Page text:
Data Archival

“Archiving” — Misunderstood and Poorly Executed

“Archiving involves indexing content such that it can be retrieved easily at a later time using a keyword search. Anything else is just backup, and ineffectual backup at that”.

As networked storage becomes more ubiquitous, the need to manage where the data is stored and to ensure that it can be moved around within the storage environment becomes increasingly important. However, as this process moves up the agenda for IT departments, the understanding of the differences between different techniques and limitations becomes ever more important.

Data migration, backup, disaster recovery and archiving may all seem to merge into the single discipline of data movement but each has a different role to play. What differentiates each of these is the business drivers behind them. For instance, data migration is about the bulk movement of data from one data storage resource to another to achieve a particular outcome. This tends to be a data movement which is based on a ‘one off’, project-based requirement, rather than a regular feature of day to day Data Centre activity. Disaster recovery on the other hand, is deployed as a form of risk mitigation, basically a form of insurance against a catastrophic event depriving an organisation of access to its data. Where disaster recovery is concerned, data will be in an almost constant state of change as remote facilities are constantly updated.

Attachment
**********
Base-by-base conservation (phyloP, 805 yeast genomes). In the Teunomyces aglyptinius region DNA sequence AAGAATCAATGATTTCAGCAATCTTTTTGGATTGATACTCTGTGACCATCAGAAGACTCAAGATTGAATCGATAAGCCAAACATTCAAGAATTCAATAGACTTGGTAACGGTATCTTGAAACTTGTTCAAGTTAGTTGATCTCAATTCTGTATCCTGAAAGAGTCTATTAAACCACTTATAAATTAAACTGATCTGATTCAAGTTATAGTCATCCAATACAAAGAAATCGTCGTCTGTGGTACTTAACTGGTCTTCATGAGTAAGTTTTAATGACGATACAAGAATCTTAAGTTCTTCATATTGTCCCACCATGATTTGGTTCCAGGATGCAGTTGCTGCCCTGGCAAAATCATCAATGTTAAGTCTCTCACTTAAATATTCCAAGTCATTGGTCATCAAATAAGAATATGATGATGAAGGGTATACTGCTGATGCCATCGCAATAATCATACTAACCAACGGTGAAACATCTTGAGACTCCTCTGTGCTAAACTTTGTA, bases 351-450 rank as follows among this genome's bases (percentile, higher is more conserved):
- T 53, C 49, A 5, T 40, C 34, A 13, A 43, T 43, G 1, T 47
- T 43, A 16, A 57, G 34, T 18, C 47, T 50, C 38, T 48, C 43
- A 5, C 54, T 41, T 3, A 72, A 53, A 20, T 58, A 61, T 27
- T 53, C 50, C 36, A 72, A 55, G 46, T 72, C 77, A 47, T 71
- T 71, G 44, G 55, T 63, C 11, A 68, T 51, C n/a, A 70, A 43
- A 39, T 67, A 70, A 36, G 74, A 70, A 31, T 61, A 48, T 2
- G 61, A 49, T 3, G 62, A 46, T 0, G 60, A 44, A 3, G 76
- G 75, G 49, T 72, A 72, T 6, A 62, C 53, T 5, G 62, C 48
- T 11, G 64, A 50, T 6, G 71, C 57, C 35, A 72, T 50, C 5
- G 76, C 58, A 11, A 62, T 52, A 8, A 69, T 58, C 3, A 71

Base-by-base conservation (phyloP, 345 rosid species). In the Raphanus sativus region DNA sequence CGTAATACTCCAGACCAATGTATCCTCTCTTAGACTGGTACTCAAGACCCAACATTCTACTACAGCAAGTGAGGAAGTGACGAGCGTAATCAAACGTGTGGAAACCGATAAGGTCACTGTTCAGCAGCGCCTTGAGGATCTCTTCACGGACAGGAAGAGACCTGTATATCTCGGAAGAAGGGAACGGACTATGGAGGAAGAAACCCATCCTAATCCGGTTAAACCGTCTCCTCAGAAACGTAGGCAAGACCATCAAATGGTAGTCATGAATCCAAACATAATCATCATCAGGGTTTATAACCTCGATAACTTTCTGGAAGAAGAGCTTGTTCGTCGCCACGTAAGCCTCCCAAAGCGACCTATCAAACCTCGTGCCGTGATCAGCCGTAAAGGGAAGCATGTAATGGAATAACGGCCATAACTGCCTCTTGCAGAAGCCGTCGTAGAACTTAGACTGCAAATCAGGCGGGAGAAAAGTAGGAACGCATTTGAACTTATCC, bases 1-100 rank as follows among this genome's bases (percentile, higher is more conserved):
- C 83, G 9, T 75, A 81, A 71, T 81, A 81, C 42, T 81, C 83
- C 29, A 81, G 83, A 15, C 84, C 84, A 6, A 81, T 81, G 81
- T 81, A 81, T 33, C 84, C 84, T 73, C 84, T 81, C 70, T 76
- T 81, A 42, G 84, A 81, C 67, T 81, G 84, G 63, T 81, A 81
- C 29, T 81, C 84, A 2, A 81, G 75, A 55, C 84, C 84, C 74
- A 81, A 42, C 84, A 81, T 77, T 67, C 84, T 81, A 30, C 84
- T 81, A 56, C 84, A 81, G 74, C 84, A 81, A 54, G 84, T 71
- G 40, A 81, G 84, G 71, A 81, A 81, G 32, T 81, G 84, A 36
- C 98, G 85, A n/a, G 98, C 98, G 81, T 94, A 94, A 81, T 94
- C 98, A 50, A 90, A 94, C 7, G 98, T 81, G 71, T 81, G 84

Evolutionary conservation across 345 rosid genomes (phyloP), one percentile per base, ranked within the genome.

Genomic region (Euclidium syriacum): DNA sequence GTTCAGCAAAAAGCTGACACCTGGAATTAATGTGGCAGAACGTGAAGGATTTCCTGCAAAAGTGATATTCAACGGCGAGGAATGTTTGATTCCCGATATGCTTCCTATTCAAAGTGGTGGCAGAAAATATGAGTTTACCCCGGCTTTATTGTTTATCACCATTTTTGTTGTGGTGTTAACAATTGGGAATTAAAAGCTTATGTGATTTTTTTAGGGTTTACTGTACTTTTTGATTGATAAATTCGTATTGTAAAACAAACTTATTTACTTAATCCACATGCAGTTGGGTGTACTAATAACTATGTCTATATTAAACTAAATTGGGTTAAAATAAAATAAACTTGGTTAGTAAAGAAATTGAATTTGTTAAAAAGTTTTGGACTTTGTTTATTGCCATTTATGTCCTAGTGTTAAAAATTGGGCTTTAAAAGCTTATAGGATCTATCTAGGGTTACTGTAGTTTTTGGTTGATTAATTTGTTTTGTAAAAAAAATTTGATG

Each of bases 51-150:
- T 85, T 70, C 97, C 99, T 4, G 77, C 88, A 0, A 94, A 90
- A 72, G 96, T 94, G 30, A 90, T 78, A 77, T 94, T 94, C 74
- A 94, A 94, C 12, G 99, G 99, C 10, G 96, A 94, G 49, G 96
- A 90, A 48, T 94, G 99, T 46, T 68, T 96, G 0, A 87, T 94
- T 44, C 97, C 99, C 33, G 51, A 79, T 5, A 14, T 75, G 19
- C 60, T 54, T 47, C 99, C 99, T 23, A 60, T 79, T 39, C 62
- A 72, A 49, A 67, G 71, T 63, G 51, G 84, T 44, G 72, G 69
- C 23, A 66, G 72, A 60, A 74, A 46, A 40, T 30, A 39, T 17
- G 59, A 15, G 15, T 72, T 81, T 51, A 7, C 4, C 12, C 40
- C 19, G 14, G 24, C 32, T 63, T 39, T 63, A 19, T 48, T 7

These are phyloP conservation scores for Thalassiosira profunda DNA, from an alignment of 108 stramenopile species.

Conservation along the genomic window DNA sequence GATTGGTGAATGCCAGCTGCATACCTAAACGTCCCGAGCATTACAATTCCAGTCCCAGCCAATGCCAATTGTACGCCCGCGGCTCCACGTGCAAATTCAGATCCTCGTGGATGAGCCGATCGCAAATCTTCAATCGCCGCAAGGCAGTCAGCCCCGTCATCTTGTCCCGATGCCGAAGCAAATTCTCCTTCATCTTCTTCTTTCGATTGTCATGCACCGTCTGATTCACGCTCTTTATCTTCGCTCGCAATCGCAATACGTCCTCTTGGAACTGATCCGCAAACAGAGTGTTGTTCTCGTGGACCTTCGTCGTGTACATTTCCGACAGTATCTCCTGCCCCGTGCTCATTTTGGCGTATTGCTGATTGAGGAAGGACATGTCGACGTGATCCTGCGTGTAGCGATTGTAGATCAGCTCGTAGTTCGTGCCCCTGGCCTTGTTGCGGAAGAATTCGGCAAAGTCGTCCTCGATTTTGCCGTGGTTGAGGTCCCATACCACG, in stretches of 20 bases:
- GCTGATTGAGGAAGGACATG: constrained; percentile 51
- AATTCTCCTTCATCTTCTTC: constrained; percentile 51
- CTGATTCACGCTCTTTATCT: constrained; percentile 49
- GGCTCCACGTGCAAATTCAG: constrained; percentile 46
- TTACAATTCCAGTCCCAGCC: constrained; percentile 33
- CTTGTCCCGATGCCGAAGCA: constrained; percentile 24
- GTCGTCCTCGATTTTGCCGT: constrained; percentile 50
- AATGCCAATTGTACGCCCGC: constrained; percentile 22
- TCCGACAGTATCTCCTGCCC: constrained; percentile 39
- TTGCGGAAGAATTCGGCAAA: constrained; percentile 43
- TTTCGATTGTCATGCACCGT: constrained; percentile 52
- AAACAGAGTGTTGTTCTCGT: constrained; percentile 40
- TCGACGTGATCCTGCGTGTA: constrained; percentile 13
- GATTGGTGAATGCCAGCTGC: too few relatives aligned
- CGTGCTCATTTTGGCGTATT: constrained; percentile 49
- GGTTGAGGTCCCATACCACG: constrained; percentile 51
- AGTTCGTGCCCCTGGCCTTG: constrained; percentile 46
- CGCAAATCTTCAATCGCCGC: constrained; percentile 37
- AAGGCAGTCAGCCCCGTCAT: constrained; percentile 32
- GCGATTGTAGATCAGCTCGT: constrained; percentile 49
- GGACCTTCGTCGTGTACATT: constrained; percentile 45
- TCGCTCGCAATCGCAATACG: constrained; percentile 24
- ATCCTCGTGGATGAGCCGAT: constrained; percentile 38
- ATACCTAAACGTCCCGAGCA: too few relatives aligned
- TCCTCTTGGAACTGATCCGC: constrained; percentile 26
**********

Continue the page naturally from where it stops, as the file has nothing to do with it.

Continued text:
By contrast, Backup is about restoring lost, deleted or corrupted data to a known good state. In the real world, most cases are about restoring individual files rather than complete system volumes. Backup does not try to keep up with a constantly changing set of data but relies on a ‘snapshot’ of a point in time which can vary from hours (using virtualised disk techniques) to days and weeks using more conventional tape backup.

Finally, archiving is about the long term retention of data which rarely if ever changes and any changes which do occur tend to be deletions of data no longer required. The characteristic which defines archiving is therefore the unchanging nature of the data.

Information Life Cycle Management (ILM):

Information Lifecycle Management (ILM) is a concept being widely promoted in the industry today. Many industry leaders consider this to be little more than a name change for a technique known as Hierarchical Storage Management (HSM) which has been widely used in the mainframe world for many years. Despite employing many similar techniques, ILM is not exactly the same as HSM in that it has some unique characteristics that allow it to be applied in an open system environment. ILM must deliver in an environment where the data is typically unstructured and scalability of the system is a must while, HSM was developed to operate in an environment where highly structured data was managed by a closed system with limited potential for future scalability.